The new DMVs introduced in SQL Server 2017 are as follows:

The new DMFs introduced in SQL Server 2017 are as follows

Read the Top 8 new (or enhanced) SQL Server 2017 DMVs and DMFs for DBAs to find out more.

Resumable Online Index Rebuild

SQL Server 2017 is the first commercial RDBMS to support pause and resume functionality for index maintenance operations. Most administrators consider index rebuild on VLDB’s a daunting task to manage. Many critical database solutions don’t permit to perform offline database maintenance operations. In most cases, the database design plays an important role in that regard. SQL Server 2017 provides index maintenance tasks with great flexibility as an alternative solution to managing the maintenance operations. There are situations where database administrators might need to temporarily free up system resources. For example, what if a priority task needs resources and a lower-priority index rebuild is eating away the resources? We’d rather have the index rebuild operation run in some other available maintenance window—but at the same time, what if the rebuild was halfway? We do not want to lose that state either. In such a case, the operation can be paused, and resumed during a maintenance window. This can be a termed as “piecemeal index maintenance operation.”

  1. Resume: Resume an index-rebuild operation, after a failure.
  2. Pause: Pause the rebuild operation (and resume it at a later point).
  3. Rebuild: Rebuild large indexes with minimal log space usage.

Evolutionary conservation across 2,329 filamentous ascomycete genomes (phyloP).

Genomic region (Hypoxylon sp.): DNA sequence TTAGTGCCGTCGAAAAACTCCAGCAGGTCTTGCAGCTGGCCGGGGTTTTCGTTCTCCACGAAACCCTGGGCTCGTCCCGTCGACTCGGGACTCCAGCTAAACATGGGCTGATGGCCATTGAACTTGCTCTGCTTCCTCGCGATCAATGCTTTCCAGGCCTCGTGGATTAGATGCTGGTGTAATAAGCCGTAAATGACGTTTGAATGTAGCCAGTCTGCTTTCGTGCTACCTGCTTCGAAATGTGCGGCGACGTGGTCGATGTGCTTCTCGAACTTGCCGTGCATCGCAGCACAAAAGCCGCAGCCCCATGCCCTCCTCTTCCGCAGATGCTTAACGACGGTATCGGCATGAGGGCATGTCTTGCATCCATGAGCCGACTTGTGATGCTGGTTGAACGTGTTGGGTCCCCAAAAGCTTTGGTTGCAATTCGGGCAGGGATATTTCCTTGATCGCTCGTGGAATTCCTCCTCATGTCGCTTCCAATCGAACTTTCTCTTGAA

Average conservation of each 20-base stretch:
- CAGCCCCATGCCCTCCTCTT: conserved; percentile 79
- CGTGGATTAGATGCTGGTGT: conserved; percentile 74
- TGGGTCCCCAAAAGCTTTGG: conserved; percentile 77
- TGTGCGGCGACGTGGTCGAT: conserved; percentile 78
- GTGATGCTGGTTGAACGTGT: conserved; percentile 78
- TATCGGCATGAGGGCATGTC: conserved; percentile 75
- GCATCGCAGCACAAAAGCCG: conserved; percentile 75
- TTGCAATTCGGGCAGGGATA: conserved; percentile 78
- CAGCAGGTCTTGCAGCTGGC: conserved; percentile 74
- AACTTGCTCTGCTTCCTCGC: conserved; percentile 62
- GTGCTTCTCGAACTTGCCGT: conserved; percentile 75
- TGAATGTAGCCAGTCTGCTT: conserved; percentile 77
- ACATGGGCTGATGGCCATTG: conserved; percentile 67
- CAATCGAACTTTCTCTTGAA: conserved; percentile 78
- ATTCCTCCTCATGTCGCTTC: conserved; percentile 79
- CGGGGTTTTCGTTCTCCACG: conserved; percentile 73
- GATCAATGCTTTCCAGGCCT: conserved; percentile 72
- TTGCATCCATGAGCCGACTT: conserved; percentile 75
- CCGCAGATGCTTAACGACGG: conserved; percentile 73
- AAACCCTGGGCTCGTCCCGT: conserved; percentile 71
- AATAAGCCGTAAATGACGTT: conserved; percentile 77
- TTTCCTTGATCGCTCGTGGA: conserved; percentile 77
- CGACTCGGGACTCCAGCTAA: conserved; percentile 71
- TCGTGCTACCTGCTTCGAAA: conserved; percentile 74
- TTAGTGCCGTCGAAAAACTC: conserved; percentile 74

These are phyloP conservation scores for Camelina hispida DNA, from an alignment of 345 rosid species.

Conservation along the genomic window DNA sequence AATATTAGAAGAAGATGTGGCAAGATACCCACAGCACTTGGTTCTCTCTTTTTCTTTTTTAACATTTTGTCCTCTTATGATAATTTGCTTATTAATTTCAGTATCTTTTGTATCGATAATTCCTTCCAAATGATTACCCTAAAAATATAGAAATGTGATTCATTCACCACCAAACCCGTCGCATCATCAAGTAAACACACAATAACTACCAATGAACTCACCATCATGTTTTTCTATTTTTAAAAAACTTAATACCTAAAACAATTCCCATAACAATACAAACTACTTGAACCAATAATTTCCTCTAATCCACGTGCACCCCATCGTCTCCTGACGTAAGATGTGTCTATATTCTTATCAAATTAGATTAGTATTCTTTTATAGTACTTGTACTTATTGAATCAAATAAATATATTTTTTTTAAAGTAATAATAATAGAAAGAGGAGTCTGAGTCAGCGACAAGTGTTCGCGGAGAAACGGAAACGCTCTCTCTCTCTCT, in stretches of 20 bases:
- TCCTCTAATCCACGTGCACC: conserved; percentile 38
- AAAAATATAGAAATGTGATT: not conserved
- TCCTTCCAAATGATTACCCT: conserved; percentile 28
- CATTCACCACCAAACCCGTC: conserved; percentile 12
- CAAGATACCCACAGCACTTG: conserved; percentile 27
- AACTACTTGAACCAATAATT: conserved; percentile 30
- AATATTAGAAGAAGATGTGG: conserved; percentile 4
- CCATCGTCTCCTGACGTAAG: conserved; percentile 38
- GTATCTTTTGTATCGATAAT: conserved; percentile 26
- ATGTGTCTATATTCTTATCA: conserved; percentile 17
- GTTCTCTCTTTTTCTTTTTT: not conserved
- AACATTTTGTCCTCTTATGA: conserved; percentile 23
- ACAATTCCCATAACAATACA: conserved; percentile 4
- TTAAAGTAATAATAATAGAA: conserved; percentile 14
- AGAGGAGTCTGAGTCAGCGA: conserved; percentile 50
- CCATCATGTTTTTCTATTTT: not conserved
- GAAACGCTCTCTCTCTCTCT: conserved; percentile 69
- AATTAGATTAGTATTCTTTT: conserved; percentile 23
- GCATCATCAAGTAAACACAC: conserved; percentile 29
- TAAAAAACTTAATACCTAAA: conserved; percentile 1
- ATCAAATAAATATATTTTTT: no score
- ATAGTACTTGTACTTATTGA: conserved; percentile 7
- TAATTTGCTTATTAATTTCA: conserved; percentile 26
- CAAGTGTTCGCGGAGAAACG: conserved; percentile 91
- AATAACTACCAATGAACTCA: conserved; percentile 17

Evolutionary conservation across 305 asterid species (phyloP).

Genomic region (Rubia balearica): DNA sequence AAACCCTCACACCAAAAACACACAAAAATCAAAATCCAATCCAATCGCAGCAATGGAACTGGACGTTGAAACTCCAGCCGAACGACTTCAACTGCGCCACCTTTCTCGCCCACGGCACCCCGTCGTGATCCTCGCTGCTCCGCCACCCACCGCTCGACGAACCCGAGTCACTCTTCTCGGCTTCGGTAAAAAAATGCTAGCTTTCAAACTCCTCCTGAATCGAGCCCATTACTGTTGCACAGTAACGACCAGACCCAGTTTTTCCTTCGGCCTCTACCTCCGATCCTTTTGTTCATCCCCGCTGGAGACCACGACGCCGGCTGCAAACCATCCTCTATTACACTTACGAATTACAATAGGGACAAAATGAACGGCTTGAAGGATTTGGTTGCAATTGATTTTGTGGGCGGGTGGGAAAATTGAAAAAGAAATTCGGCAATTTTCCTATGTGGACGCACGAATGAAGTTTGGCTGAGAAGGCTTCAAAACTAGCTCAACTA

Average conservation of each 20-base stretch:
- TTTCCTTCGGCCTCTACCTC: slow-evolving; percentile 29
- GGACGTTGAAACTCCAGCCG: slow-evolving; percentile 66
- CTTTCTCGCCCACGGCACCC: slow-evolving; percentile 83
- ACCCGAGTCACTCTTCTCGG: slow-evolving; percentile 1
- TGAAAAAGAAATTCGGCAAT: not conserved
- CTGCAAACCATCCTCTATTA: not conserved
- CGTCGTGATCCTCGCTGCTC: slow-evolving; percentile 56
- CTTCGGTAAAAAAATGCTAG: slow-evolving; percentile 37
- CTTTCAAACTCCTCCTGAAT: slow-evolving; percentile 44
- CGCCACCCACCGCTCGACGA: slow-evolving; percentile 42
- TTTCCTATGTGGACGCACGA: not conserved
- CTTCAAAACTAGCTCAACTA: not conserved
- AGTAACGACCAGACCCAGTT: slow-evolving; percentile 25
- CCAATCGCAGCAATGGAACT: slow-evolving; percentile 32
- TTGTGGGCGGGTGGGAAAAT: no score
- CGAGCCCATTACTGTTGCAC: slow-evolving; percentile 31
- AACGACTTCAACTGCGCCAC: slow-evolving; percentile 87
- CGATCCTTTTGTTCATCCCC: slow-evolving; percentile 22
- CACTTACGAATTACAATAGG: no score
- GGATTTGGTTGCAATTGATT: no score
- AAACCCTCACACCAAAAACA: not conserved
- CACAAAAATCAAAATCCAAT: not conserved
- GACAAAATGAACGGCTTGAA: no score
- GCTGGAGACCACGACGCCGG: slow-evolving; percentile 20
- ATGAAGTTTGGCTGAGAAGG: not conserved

Let’s look at Overview of Resumable Indexes in SQL Server 2017, an article that covers resumable online index operations in detail

Automatic database tuning

Monitoring the databases for optimal query performance, creating and maintaining required indexes, and dropping rarely-used, unused, or expensive indexes is a common database administration task. SQL Server 2017 can now assist database administrators in performing these routine operations by identifying problematic query execution plans and fixing SQL plan performance problems. Automatic tuning begins with continuously monitoring the database, and learning about the workload that it serves. Automatic database tuning is based on Artificial Intelligence; AI is now providing great flexibility in managing and tuning the performance of database systems. More on this topic is discussed in a dedicated post on automatic database tuning: Understanding automatic tuning in SQL Server 2017

Wrapping up

I feel that SQL Server on Linux, Python Integration, Graph Databases and Resumable index operations stand out to be the top features of SQL Server 2017. The list of many features and enhancement does not stop here. I will discuss the other pieces we omitted, in a separate article. What are your top features in SQL Server 2017? Feel free to comment here!


Prashanth Jayaram

Prashanth Jayaram

I’m a Database technologist having 11+ years of rich, hands-on experience on Database technologies. I am Microsoft Certified Professional and backed with a Degree in Master of Computer Application.

My specialty lies in designing & implementing High availability solutions and cross-platform DB Migration. The technologies currently working on are SQL Server, PowerShell, Oracle and MongoDB.